Dietary supplements are loosely regulated by the government’s Food and Drug Administration (FDA), which means manufacturers don’t have to scientifically prove the products they market are safe before consumption.

There are big misconceptions about the industry — 49% of adults believe dietary supplements have been rated as safe and effective by the FDA, and only 47% consult their doctor before taking one, according to The Harris Poll.

Although there are regulations, Dr Cohen says the FDA is “completely overwhelmed” and has largely “given up” playing Whack-a-Mole in a growing market increasingly driven by online sales of new products from a changing list of manufacturers.

The FDA has issued just three product recalls this year, including for Artri Ajo King joint supplements sold at Walmart, which contained the hidden drug diclofenac, a painkiller and anti-inflammatory that can increase the risk of heart attacks and strokes. ‘stroke.

Dr. Cohen’s latest study in July portrays the FDA as a toothless tiger. Its warning letters are largely ignored — nearly a third of the products studied were still being sold online six years after the FDA warning letters were sent.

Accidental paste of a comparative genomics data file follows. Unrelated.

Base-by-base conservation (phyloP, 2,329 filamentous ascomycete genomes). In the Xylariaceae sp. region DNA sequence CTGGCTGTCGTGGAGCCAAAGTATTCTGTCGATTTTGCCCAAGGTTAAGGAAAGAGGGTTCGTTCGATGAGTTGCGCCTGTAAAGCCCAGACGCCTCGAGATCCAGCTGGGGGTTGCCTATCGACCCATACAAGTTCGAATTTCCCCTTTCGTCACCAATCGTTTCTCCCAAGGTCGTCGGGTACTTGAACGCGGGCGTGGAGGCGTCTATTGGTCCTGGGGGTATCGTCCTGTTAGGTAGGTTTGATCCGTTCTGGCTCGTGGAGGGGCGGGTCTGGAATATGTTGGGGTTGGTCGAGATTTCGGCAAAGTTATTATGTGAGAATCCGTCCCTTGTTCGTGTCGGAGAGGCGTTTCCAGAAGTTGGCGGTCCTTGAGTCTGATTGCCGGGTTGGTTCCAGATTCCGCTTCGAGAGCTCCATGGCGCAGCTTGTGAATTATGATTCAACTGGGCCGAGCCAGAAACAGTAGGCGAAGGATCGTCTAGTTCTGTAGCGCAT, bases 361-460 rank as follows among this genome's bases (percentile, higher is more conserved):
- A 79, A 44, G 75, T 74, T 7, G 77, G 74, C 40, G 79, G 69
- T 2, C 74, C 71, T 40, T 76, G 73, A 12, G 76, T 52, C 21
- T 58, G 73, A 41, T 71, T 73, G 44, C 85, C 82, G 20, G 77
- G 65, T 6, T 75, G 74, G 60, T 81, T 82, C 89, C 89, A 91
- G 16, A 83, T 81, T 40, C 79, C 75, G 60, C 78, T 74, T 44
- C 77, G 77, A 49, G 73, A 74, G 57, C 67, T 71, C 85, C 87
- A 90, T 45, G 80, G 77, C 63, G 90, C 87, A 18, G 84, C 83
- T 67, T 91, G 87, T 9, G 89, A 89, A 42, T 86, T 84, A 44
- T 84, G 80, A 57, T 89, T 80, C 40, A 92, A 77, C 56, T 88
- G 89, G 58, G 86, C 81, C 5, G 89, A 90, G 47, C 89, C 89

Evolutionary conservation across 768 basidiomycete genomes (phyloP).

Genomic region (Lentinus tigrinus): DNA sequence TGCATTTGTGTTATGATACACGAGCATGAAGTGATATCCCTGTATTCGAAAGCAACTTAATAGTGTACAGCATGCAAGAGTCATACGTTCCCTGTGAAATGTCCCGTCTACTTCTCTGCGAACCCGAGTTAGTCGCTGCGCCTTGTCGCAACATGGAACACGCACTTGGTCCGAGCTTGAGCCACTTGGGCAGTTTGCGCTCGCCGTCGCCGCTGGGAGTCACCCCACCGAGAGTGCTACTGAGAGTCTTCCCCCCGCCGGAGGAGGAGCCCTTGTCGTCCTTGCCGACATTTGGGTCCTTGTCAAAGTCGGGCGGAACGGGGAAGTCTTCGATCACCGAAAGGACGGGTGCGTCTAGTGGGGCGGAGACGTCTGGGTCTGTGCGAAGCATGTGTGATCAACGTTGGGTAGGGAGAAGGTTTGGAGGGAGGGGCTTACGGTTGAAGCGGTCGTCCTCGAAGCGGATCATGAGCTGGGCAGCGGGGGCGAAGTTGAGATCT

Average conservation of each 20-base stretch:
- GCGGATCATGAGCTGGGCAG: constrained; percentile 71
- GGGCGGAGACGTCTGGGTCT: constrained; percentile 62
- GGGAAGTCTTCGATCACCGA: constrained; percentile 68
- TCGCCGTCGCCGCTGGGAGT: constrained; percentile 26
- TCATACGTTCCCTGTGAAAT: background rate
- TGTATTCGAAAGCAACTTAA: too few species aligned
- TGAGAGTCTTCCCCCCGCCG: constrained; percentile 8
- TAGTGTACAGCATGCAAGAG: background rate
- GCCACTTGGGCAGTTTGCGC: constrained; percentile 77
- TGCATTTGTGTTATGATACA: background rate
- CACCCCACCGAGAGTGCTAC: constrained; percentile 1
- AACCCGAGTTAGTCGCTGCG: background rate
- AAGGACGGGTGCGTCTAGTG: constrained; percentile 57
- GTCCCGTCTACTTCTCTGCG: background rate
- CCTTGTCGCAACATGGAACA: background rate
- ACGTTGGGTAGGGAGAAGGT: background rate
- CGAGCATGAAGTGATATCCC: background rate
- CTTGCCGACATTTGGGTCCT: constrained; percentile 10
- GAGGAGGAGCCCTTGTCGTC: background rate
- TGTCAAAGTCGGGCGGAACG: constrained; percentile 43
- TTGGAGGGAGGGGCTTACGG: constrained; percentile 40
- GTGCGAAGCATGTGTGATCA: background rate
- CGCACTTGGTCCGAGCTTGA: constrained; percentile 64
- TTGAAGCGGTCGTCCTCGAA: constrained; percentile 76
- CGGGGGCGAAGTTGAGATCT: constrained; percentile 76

Lawmakers are closing the gap. The California state legislature last month passed a bill banning the sale of over-the-counter diet pills and diet supplements to children, noting that they were frequently mixed with banned laxatives and stimulants.

Lawsuits are happening — Aaron Singerman, the founder of Florida sports supplement maker Blackstone Labs, was sentenced to 54 months in prison in January for putting controlled substances in his blends — but are barely tracking the scale of the problem.

“We need a system that stops blatantly illegal products from reaching consumers in the first place, not a system that waits for people to get sick and then slowly springs into action,” Dr Cohen told DailyMail.com.

Still, Daniel Fabricator, president and CEO of the Natural Products Association, a trade group, defends what he calls a “very well-regulated” industry, saying the estimated 23,000 ER admissions represent an overrun of about 20,000.

The manufacturer mentions a series of studies showing the effectiveness of products ranging from probiotics to fish oils, fiber supplements and certain herbs. He notes that folic acid is recommended for pregnant women and the needs of an increasingly obese and vitamin-deficient population.

“Nearly 80% of the country safely uses a supplement every day,” Maker told DailyMail.com.

“The main reason for use is that people eat horribly these days with all the demands of their time. We are overnourished and undernourished. There are still food deserts in industrialized countries. Where will nutrition come from?

Highly concentrated omega-3 essential fatty acids.  The Natural Products Association says fatty acids are among the supplements known to benefit health

Highly concentrated omega-3 essential fatty acids. The Natural Products Association says fatty acids are among the supplements known to benefit health